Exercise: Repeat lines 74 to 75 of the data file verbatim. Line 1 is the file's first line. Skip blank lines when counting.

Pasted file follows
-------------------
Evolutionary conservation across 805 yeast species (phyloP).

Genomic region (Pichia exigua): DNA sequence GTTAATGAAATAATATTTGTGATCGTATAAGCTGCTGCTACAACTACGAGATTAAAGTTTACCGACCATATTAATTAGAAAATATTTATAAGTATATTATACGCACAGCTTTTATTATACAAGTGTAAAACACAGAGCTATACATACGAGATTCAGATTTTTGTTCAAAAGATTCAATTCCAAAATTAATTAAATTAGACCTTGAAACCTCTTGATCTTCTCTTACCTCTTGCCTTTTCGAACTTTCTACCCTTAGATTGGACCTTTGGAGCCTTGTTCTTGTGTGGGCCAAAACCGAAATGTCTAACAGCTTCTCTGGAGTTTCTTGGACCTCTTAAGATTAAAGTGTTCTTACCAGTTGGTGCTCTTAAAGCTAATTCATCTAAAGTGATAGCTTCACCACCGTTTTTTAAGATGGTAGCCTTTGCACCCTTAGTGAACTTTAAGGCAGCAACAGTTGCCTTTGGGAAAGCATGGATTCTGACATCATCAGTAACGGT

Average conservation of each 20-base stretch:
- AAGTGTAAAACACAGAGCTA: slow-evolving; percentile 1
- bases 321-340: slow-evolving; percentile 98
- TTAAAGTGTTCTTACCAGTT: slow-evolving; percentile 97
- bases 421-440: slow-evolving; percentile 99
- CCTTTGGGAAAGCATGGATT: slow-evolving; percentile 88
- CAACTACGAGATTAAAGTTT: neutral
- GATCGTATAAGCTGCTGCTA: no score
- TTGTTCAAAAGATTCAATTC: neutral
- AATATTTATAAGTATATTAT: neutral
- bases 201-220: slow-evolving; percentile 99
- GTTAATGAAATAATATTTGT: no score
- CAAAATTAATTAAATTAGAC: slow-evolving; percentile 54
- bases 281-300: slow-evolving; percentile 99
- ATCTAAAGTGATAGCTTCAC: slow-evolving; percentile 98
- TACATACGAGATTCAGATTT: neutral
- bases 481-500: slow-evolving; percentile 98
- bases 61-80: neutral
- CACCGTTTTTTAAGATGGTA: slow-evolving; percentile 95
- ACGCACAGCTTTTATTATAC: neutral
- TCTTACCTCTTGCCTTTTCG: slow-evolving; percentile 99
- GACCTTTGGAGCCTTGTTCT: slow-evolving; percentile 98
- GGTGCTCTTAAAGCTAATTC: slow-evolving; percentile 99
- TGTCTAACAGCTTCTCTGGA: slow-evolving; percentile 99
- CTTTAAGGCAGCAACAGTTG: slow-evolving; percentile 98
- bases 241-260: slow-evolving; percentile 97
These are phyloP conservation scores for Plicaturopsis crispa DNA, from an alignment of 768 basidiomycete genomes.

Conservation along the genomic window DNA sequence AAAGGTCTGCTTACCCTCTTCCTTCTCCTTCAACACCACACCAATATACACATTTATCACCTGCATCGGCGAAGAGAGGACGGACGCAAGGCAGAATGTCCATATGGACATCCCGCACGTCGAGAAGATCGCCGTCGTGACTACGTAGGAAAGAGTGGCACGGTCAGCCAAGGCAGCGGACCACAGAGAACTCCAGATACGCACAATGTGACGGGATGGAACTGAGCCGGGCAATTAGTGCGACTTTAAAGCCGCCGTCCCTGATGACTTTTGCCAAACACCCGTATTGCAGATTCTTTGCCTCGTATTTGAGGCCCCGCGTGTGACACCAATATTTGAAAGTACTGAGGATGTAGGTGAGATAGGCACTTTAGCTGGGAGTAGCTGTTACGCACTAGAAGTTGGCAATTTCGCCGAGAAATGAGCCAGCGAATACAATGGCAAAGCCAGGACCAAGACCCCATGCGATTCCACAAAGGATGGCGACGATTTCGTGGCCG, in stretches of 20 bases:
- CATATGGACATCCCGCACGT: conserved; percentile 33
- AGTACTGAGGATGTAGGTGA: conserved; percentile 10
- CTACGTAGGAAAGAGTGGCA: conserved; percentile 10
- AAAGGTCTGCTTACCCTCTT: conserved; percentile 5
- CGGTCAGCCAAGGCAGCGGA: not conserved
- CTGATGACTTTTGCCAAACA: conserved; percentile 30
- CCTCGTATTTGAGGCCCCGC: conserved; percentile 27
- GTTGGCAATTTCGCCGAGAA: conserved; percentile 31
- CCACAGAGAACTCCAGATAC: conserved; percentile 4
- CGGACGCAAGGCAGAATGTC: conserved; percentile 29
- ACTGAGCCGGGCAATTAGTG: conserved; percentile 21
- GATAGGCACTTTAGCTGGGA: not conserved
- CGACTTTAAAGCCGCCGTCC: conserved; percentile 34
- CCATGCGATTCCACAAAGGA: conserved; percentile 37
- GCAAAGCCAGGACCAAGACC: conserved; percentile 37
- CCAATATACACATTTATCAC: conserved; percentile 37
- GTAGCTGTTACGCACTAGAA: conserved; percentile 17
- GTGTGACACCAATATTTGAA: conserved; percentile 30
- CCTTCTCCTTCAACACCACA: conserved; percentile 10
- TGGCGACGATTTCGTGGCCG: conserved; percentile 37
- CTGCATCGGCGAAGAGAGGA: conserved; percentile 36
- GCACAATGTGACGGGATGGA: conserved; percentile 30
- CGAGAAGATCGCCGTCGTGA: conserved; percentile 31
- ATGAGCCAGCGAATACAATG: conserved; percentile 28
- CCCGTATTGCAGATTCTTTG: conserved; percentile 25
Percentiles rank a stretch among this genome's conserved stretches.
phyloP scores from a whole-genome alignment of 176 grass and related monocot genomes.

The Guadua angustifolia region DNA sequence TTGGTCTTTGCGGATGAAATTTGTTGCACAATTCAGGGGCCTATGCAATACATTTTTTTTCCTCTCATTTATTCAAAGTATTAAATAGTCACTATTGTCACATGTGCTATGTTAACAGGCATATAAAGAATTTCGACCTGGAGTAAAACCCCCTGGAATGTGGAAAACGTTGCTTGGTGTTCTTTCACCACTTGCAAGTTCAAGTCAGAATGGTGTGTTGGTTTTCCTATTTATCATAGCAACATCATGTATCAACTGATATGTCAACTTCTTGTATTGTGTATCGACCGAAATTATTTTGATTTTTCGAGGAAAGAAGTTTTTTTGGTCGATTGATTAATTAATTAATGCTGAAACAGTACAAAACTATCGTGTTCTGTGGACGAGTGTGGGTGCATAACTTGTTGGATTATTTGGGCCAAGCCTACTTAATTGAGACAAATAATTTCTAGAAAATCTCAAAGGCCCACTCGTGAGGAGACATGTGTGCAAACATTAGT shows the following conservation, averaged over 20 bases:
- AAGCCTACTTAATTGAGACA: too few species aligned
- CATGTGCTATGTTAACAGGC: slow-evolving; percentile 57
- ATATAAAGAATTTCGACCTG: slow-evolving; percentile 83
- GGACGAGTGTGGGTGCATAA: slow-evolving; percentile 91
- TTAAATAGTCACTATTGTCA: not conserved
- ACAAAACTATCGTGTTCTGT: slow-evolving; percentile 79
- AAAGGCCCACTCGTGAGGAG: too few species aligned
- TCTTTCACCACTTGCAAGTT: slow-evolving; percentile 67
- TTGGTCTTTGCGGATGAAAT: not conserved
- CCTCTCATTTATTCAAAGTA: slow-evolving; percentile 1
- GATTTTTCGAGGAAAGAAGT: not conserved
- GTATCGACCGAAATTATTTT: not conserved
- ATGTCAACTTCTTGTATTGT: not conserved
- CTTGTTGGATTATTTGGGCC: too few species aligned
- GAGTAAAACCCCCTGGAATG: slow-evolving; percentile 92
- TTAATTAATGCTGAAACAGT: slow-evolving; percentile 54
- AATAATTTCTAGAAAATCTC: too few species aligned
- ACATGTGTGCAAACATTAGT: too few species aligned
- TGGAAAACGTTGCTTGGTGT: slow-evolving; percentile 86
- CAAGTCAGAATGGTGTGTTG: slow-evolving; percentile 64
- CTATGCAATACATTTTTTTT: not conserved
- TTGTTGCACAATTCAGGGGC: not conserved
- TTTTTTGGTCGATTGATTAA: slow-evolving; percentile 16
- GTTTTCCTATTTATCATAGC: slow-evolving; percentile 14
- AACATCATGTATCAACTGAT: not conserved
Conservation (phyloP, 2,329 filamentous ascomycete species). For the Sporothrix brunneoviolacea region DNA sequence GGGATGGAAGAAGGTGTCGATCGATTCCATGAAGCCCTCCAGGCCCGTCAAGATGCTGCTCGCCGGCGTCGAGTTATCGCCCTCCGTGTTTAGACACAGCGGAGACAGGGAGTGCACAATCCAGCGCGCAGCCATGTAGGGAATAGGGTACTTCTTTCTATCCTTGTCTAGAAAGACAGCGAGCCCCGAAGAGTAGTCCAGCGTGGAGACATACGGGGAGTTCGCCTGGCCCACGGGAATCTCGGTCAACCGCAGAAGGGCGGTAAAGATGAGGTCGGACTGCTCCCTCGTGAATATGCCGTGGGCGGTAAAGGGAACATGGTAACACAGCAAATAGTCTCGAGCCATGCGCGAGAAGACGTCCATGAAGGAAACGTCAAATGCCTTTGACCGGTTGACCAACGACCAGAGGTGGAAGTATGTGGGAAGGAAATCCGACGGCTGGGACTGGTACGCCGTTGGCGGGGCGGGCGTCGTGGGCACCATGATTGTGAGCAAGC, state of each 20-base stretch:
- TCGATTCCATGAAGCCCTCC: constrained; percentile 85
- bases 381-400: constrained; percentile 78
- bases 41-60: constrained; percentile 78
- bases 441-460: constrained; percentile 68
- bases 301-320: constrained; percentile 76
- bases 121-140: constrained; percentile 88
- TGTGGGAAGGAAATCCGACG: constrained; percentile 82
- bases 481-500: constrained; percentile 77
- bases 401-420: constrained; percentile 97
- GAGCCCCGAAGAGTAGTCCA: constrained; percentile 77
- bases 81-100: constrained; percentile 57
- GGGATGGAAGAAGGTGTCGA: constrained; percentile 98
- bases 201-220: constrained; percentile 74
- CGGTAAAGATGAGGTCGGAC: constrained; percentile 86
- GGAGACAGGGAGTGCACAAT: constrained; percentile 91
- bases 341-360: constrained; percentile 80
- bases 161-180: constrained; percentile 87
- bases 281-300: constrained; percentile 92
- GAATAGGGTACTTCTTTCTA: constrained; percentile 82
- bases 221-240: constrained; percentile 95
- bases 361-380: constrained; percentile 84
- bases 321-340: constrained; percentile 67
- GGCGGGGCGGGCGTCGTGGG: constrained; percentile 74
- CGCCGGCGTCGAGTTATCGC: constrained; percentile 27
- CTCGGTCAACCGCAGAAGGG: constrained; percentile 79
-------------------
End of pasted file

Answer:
- TTAATTAATGCTGAAACAGT: slow-evolving; percentile 54
- AATAATTTCTAGAAAATCTC: too few species aligned